Portuguese food doesn’t have a great reputation but Luis has attempted to modernise the menu to interesting effect. Indeed, I am rather enamoured with a squid burger and the sea-weed salad. An Asian hot smoked sword fish was also worthy of appreciation, but it did all get a bit baffling. I think I might have a personal issue that needs addressing with regards to fusion cuisine.

The space used to play host to Leith’s and more recently Notting Hill Brasserie. It’s chic and clearly pays homage to Portuguese and Spanish decor. Everything is refined and there are various cloistered areas that other reviewers found disconcerting but I actually preferred the sense of inhabiting a separate space to other diners. I like the white, clean lines and sense of being on sunnier shores. The interior designer Sandra Taruella also designed El Celler de Can Roca, which features in the World’s 50 Best Restaurants list.

At dinner time a more traditional A la Carte menu is served and I kind of wish they would offer this at lunch-time or at least a set menu offering as tapas can involved consuming an array of foods that don’t particularly complement each other in sequence. It’s also quite a short menu, but there is enough to stimulate and whet the appetite over several dishes and it’s pretty inexpensive for London. Tapas plates range from £2.50 – £17.50 and main courses from £17 – £23.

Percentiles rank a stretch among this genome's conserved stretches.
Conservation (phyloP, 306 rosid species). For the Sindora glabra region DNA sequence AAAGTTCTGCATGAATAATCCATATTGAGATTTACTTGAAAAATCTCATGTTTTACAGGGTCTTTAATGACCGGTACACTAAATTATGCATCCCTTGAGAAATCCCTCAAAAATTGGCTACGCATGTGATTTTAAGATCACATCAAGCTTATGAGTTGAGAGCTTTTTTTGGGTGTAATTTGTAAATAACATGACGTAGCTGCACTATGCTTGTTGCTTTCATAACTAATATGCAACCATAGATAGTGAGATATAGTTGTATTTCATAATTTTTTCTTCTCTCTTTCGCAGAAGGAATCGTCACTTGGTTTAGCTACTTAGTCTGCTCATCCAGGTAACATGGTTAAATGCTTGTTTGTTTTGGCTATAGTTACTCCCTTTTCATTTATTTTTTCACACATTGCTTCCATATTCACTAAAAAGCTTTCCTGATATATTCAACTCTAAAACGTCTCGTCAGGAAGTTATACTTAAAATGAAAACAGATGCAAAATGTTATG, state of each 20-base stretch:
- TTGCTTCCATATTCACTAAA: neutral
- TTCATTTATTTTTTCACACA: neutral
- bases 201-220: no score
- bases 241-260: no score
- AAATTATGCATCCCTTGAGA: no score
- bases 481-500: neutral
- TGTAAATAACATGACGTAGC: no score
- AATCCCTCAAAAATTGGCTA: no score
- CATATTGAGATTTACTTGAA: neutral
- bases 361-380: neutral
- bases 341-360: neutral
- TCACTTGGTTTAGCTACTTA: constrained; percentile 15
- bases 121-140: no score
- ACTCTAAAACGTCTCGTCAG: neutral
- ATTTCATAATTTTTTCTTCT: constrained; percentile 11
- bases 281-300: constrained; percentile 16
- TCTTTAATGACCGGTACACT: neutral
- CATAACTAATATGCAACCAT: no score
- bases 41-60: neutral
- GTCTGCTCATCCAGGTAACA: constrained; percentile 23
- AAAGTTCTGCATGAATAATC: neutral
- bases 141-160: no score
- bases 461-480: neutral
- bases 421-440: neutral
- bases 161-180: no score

Bread

breads

Baskets of sourdough and rye are from Bread Bread, Bridget Bugo’s award-winning bakery in Brixton and are really pretty good. The sourdough and rye have a dense, chewy, rustic texture and taste that I love (although I appreciate not everyone favours this style of bread). The Portuguese olive oil is light and complements the bread well. 14/20